For Immediate Release: March 22, 2011
Contact: Rebekah Sweeney, (608) 266-3790
Jorgensen’s Journal: Budget Q&A
I’ve always said that effective legislators open their ears more than they open their mouths. That’s why I hold so many listening sessions each month – four at local restaurants as well as one at the Jefferson Senior Center. This month, I’m also participating in special forums, held to allow people an opportunity to voice their opinions and ask questions about the Governor’s budget plans.
What I’m hearing at these events is a lot of upset – and a desire for good information about the budget adjustment bill and the budget to come. It’s great to be able to field questions one-on-one, but I have a feeling there are a lot of folks who haven’t had a chance to attend a listening session with the same kinds of concerns.
That’s why, with this week’s column, I’m going to do something a little different. This week, I’m going to try to touch on the most frequently asked questions from my constituents in the hope of providing you with details you need.
Question: When will the budget adjustment bill become law?
Answer: While the effective date of the budget adjustment bill was originally to be March 25th, it is now up in the air as a Dane County judge has issued a temporary restraining order preventing the Secretary of State from publishing the bill – the final step before it becomes law. In issuing the TRO, the judge noted the need for access to government, giving credence to the complaint that Republicans had violated open meetings laws when they held an executive session of a Conference Committee stripping the budget adjustment bill of fiscal items to avoid the necessity of a quorum in the Senate. You may remember, they met and approved the bill all within a span of a half-hour and with less than two hours of public notice.
Now, the Wisconsin Department of Justice, led by Attorney General J.B. Van Hollen is appealing the decision. As the courtroom proceedings continue, some say Republicans might also reconsider the budget adjustment bill and approve it with proper public notice.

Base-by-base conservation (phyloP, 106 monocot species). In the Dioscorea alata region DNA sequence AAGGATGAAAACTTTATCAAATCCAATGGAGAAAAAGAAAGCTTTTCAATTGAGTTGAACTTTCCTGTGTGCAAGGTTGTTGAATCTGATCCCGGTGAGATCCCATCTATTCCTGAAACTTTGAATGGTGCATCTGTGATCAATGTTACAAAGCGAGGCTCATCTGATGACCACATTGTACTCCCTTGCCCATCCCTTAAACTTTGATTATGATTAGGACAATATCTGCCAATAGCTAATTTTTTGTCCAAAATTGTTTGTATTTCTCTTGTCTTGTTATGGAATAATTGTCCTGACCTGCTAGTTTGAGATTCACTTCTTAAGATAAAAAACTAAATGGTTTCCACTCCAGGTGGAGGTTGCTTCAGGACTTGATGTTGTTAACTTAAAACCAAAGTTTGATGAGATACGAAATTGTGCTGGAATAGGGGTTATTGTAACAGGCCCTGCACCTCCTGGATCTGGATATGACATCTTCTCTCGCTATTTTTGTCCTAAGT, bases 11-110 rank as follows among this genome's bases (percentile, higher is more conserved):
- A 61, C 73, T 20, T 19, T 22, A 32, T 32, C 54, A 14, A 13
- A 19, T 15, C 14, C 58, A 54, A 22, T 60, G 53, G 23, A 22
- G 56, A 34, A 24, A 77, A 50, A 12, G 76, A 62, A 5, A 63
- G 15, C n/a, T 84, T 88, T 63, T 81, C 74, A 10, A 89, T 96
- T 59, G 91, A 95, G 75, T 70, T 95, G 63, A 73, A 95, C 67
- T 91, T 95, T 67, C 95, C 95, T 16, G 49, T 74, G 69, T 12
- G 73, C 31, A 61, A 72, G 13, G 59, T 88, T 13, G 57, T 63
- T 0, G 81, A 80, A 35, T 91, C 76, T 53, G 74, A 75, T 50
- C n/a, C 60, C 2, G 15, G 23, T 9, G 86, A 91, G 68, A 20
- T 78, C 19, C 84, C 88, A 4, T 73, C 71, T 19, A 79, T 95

Question: I’m a state worker impacted by the changes in collective bargaining. When do the increased contributions for health care and pension benefits take effect?
Answer: With the effective date of the budget adjustment legislation undetermined, this is a hard question to answer. However, information from the Employee Trust Fund website suggests that, unless you currently have a contract in place with your employer, the change in your take-home pay will adjust in the first pay period after the bill becomes law. The legislation slightly more than doubles your contribution for health care and requires 5.8% of your salary go toward your retirement fund.
Question: Are state power plants going to be sold off without an open bidding process?
Answer: Governor Walker’s original budget adjustment proposal included a provision to sell some state-owned power plants without an open bidding process. I tried through several amendments on the Assembly floor to remove this item, as I believe strongly the public has a right to know how much their properties were sold for – and if it was the best deal they could’ve gotten.
Ultimately, Senate Republicans were forced to strip the budget adjustment bill of all fiscal items – including the no-bid sale of power plants, to avoid the need for a quorum.
While the Governor’s plan seems on hold for now, last week, the Building Commission approved $9 million worth of renovations and repairs to those same power plants – leading some to question if Republicans may still be planning to sell them off at a later date.
Question: What’s happening with SeniorCare?
Answer: I’m hearing from so many constituents who are deeply troubled over what they’re hearing about SeniorCare – and I want you all to know, I share that concern.
Governor Walker’s proposed budget ends SeniorCare as we now know it, requiring thousands of people to enroll in Medicare Part D, instead. Advocates for the elderly note that most seniors will have to pay more for prescription drugs under Part D than they currently do under SeniorCare to the tune of hundreds of dollars each year.
While these drastic changes are made in the proposed budget - the budget adjustment bill actually gives Governor Walker the ultimate authority to end SeniorCare and other Medicaid programs without full legislative oversight or public input.
Question: How can I learn more about the budget?
A copy of the budget bill, in its entirety, can be found at the Department of Administration’s website: www.doa.wi.gov
. You might also be interested in the non-partisan Legislative Fiscal Bureau analysis of the bill, which is expected to be released in coming days on this website: www.legis.wi.gov/lfb
It is also tradition for the budget-writing Joint Finance Committee to hold listening sessions on the bill throughout the state. Last term, seven sessions were held – including one I was proud to help bring to Cambridge. Thus far, the co-chairs have not announced their plans to accept public feedback, but I will keep you posted and encourage you to attend.
Of course, my own normal listening session schedule will continue – and I plan to hold budget-specific hearings in district communities, as well. And, as you know, I welcome your questions and ideas via phone at 888-534-0037 and email at firstname.lastname@example.org
I’m all ears – and ready to answer your questions, too!